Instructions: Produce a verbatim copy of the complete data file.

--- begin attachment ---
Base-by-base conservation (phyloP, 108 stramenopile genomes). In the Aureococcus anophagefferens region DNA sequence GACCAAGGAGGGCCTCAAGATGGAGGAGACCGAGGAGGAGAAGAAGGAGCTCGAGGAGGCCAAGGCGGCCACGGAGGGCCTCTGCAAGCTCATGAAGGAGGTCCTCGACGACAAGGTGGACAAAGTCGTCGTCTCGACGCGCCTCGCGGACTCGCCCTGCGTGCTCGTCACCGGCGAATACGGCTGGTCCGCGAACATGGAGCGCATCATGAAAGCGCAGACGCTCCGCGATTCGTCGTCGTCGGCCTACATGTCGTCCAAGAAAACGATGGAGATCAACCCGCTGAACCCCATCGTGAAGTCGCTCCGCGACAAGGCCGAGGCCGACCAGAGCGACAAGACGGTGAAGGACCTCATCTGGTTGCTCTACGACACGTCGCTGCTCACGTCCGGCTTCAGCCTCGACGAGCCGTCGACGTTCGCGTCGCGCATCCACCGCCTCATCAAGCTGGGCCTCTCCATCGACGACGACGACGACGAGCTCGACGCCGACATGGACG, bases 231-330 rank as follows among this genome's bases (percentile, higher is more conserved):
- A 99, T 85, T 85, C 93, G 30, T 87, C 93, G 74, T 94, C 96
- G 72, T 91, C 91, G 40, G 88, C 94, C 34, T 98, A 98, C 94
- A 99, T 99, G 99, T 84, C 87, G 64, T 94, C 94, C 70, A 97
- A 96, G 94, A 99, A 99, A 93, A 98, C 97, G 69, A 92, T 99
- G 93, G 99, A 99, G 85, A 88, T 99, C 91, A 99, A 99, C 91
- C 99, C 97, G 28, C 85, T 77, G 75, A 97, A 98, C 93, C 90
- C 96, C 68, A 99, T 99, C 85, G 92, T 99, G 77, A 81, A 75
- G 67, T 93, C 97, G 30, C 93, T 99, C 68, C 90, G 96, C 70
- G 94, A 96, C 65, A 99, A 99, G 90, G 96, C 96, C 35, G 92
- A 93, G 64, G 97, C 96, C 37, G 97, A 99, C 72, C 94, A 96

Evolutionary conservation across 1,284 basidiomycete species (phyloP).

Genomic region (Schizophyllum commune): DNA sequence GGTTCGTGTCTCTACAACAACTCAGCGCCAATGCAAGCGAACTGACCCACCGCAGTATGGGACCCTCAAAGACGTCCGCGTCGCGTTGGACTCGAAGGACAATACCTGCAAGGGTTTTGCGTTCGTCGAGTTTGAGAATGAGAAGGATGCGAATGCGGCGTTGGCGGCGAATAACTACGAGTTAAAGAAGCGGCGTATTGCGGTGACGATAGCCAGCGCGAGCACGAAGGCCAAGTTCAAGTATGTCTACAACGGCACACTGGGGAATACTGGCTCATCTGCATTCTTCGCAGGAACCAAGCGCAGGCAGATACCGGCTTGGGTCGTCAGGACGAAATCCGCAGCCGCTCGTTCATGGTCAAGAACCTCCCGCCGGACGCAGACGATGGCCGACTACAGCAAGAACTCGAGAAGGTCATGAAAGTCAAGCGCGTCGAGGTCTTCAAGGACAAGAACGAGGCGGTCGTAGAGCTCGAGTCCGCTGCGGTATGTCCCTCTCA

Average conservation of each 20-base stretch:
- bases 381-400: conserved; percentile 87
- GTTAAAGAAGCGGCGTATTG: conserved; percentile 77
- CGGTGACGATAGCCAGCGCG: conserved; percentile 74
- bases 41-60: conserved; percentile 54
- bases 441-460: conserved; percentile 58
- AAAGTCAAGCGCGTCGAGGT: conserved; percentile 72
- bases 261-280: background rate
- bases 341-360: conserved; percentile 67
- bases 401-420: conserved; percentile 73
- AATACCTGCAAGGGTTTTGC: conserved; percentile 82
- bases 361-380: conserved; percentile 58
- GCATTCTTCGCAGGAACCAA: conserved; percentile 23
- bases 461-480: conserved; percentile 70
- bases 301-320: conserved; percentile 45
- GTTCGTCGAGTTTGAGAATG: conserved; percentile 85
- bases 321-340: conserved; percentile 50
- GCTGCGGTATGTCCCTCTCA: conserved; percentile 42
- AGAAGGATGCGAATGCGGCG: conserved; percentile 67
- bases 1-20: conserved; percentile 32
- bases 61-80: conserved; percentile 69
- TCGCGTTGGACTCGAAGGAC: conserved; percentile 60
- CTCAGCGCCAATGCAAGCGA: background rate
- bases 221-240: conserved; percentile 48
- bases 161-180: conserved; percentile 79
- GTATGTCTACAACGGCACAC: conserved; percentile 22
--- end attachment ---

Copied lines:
Base-by-base conservation (phyloP, 108 stramenopile genomes). In the Aureococcus anophagefferens region DNA sequence GACCAAGGAGGGCCTCAAGATGGAGGAGACCGAGGAGGAGAAGAAGGAGCTCGAGGAGGCCAAGGCGGCCACGGAGGGCCTCTGCAAGCTCATGAAGGAGGTCCTCGACGACAAGGTGGACAAAGTCGTCGTCTCGACGCGCCTCGCGGACTCGCCCTGCGTGCTCGTCACCGGCGAATACGGCTGGTCCGCGAACATGGAGCGCATCATGAAAGCGCAGACGCTCCGCGATTCGTCGTCGTCGGCCTACATGTCGTCCAAGAAAACGATGGAGATCAACCCGCTGAACCCCATCGTGAAGTCGCTCCGCGACAAGGCCGAGGCCGACCAGAGCGACAAGACGGTGAAGGACCTCATCTGGTTGCTCTACGACACGTCGCTGCTCACGTCCGGCTTCAGCCTCGACGAGCCGTCGACGTTCGCGTCGCGCATCCACCGCCTCATCAAGCTGGGCCTCTCCATCGACGACGACGACGACGAGCTCGACGCCGACATGGACG, bases 231-330 rank as follows among this genome's bases (percentile, higher is more conserved):
- A 99, T 85, T 85, C 93, G 30, T 87, C 93, G 74, T 94, C 96
- G 72, T 91, C 91, G 40, G 88, C 94, C 34, T 98, A 98, C 94
- A 99, T 99, G 99, T 84, C 87, G 64, T 94, C 94, C 70, A 97
- A 96, G 94, A 99, A 99, A 93, A 98, C 97, G 69, A 92, T 99
- G 93, G 99, A 99, G 85, A 88, T 99, C 91, A 99, A 99, C 91
- C 99, C 97, G 28, C 85, T 77, G 75, A 97, A 98, C 93, C 90
- C 96, C 68, A 99, T 99, C 85, G 92, T 99, G 77, A 81, A 75
- G 67, T 93, C 97, G 30, C 93, T 99, C 68, C 90, G 96, C 70
- G 94, A 96, C 65, A 99, A 99, G 90, G 96, C 96, C 35, G 92
- A 93, G 64, G 97, C 96, C 37, G 97, A 99, C 72, C 94, A 96

Evolutionary conservation across 1,284 basidiomycete species (phyloP).

Genomic region (Schizophyllum commune): DNA sequence GGTTCGTGTCTCTACAACAACTCAGCGCCAATGCAAGCGAACTGACCCACCGCAGTATGGGACCCTCAAAGACGTCCGCGTCGCGTTGGACTCGAAGGACAATACCTGCAAGGGTTTTGCGTTCGTCGAGTTTGAGAATGAGAAGGATGCGAATGCGGCGTTGGCGGCGAATAACTACGAGTTAAAGAAGCGGCGTATTGCGGTGACGATAGCCAGCGCGAGCACGAAGGCCAAGTTCAAGTATGTCTACAACGGCACACTGGGGAATACTGGCTCATCTGCATTCTTCGCAGGAACCAAGCGCAGGCAGATACCGGCTTGGGTCGTCAGGACGAAATCCGCAGCCGCTCGTTCATGGTCAAGAACCTCCCGCCGGACGCAGACGATGGCCGACTACAGCAAGAACTCGAGAAGGTCATGAAAGTCAAGCGCGTCGAGGTCTTCAAGGACAAGAACGAGGCGGTCGTAGAGCTCGAGTCCGCTGCGGTATGTCCCTCTCA

Average conservation of each 20-base stretch:
- bases 381-400: conserved; percentile 87
- GTTAAAGAAGCGGCGTATTG: conserved; percentile 77
- CGGTGACGATAGCCAGCGCG: conserved; percentile 74
- bases 41-60: conserved; percentile 54
- bases 441-460: conserved; percentile 58
- AAAGTCAAGCGCGTCGAGGT: conserved; percentile 72
- bases 261-280: background rate
- bases 341-360: conserved; percentile 67
- bases 401-420: conserved; percentile 73
- AATACCTGCAAGGGTTTTGC: conserved; percentile 82
- bases 361-380: conserved; percentile 58
- GCATTCTTCGCAGGAACCAA: conserved; percentile 23
- bases 461-480: conserved; percentile 70
- bases 301-320: conserved; percentile 45
- GTTCGTCGAGTTTGAGAATG: conserved; percentile 85
- bases 321-340: conserved; percentile 50
- GCTGCGGTATGTCCCTCTCA: conserved; percentile 42
- AGAAGGATGCGAATGCGGCG: conserved; percentile 67
- bases 1-20: conserved; percentile 32
- bases 61-80: conserved; percentile 69
- TCGCGTTGGACTCGAAGGAC: conserved; percentile 60
- CTCAGCGCCAATGCAAGCGA: background rate
- bases 221-240: conserved; percentile 48
- bases 161-180: conserved; percentile 79
- GTATGTCTACAACGGCACAC: conserved; percentile 22